Harrison Woods, Paula L (2012) Higher Education Institutions’ Responses to Risk: A Critical Discourse Analysis. Doctoral thesis, University of Huddersfield.

Increased concerns about students who present a risk to self or others have been documented in the literature since the 1990s. In particular, concern has been expressed about students who self-harm and students with mental health difficulties (for a thorough overview of the range of issues affecting HEIs see Rana et al., 1999; Royal College of Psychiatrists, 2003; Royal College of Psychiatrists, 2011). Much of the British research has focussed on the prevalence of different types of harmful or risky behaviour. Sector bodies have published guidance documents outlining key issues for institutions to address when responding to students who present a risk to self or others (AMOSSHE; 2000; Universities UK, 2002b; Universities UK, 2002a). Whilst the literature has provided guidance to the sector, there has been no detailed examination of the discourses which underpin concerns about risk or suggested institutional responses.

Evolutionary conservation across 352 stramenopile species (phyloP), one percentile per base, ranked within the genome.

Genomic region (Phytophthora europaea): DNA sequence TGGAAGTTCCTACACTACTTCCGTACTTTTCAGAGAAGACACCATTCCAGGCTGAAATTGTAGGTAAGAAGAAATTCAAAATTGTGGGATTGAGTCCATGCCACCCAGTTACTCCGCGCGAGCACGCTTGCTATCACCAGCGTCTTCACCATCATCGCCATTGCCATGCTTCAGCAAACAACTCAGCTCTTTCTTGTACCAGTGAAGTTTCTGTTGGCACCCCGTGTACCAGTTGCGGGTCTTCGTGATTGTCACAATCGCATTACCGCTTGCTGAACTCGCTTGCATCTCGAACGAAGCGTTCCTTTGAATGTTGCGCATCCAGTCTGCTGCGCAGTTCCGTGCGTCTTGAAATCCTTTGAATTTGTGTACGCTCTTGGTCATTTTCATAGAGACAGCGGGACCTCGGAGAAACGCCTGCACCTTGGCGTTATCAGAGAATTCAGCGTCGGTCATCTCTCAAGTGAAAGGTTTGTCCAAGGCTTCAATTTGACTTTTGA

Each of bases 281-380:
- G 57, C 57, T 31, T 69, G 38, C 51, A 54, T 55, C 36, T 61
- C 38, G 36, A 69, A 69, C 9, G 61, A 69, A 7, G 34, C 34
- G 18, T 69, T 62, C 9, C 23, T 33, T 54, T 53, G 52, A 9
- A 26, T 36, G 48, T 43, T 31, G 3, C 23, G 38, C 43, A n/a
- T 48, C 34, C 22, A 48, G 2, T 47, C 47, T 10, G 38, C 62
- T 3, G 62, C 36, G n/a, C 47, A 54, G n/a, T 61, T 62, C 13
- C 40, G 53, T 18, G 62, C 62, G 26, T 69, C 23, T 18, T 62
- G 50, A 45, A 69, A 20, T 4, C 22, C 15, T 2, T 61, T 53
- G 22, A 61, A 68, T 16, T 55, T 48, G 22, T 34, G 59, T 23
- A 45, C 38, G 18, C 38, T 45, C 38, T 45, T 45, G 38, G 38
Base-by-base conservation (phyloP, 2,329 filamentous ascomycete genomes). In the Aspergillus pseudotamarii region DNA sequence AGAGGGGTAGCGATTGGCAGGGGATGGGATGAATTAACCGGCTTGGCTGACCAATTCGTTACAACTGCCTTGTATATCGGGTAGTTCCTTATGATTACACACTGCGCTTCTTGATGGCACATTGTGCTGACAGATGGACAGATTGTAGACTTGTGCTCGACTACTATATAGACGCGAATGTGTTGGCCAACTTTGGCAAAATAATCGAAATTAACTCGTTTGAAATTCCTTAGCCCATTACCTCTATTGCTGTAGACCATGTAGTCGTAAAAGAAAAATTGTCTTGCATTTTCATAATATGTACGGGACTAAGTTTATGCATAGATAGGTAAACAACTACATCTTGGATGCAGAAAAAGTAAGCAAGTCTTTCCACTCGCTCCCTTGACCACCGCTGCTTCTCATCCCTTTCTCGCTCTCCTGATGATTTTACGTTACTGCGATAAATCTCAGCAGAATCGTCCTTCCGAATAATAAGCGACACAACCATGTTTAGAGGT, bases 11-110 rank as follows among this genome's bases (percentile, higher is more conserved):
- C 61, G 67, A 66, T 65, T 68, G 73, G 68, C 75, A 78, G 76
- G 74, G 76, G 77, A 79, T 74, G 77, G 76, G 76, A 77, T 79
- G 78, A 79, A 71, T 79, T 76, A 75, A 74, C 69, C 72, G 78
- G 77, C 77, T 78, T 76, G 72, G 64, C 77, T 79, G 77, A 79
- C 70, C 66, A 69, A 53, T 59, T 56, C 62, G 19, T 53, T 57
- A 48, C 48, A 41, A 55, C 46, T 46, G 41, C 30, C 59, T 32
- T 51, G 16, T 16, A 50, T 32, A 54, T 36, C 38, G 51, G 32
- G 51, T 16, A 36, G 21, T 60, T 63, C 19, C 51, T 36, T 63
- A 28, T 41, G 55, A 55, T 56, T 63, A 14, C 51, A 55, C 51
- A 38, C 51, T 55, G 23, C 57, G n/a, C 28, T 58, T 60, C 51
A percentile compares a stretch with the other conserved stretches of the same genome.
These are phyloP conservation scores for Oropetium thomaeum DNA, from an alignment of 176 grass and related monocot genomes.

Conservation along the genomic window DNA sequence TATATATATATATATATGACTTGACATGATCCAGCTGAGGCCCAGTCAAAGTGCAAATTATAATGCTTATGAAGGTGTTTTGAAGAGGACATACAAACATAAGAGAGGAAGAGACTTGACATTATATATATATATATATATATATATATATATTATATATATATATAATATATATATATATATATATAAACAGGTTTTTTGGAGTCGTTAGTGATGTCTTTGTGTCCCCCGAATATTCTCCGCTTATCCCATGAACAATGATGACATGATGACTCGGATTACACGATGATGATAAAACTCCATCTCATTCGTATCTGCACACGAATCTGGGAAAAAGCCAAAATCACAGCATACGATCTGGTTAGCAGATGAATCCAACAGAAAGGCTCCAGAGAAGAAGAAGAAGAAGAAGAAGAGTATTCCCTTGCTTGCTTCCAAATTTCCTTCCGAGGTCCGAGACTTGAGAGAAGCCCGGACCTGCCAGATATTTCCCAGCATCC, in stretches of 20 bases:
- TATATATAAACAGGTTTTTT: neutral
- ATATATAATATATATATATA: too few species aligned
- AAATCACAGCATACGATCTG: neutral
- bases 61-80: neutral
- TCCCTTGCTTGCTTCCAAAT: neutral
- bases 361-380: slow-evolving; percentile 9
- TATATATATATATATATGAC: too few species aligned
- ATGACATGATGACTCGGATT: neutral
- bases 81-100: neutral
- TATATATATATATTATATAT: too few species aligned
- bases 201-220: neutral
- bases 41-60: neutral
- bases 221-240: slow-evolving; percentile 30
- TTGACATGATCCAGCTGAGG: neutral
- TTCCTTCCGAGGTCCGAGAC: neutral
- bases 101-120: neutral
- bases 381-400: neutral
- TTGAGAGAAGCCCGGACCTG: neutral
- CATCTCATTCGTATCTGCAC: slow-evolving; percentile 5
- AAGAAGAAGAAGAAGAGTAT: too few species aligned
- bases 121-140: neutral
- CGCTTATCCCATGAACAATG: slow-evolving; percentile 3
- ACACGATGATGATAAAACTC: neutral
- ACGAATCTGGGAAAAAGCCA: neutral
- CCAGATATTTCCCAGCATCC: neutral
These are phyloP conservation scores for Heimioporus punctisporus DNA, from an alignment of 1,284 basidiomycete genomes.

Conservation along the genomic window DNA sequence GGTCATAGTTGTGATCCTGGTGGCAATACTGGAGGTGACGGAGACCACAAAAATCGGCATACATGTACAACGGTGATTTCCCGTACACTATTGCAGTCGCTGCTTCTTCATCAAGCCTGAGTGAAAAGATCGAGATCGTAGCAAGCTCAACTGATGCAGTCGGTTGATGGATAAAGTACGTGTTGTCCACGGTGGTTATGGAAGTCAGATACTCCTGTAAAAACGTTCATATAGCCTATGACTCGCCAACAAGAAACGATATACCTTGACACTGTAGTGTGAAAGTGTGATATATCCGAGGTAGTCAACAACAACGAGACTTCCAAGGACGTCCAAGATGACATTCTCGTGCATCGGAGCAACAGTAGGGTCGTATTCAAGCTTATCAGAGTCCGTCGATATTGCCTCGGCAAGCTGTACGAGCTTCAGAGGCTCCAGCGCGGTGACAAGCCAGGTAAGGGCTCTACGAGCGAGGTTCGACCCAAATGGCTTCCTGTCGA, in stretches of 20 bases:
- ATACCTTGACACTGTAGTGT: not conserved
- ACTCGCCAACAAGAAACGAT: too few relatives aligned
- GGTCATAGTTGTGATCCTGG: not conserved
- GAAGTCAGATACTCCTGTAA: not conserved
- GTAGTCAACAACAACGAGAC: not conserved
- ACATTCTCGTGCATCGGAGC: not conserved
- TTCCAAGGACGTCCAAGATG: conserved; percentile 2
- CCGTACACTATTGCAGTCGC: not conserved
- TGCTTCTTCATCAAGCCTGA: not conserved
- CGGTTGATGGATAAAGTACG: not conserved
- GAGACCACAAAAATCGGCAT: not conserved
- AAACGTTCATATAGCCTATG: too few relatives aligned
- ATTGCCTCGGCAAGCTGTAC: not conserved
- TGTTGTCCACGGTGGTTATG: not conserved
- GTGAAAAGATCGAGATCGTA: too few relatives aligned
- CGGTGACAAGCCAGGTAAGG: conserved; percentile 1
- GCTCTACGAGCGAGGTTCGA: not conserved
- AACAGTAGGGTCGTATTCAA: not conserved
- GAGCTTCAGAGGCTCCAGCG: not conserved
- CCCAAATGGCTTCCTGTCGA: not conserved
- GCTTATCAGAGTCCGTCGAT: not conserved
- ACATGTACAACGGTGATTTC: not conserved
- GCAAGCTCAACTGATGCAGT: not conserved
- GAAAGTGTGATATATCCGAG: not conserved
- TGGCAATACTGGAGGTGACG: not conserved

This thesis uses critical discourse analysis to identify these discourses and consider their impact. The data consists of seven national guidance documents which inform practice in the sector and eighteen semi-structured interviews with staff from five universities. Nine key discourses are identified which can be split into two groups with one additional discourse: discourses about the Higher Education context, professional discourses and an additional student accountability discourse.

Hilgartner’s (1992) relational theory of risk predicts that valuing different objects will result in the identification of different risks. Integrating this model with critical discourse analysis provides a way of understanding how discourses place different value on objects resulting in the identification of different risks. It is intended that this understanding will enable practitioners to reflect on the discourses they and their colleagues are using and consider alternative positions when responding to complex situations where students present a risk to self or others.

Final_Thesis_-_Sept_2012.pdf - Accepted Version
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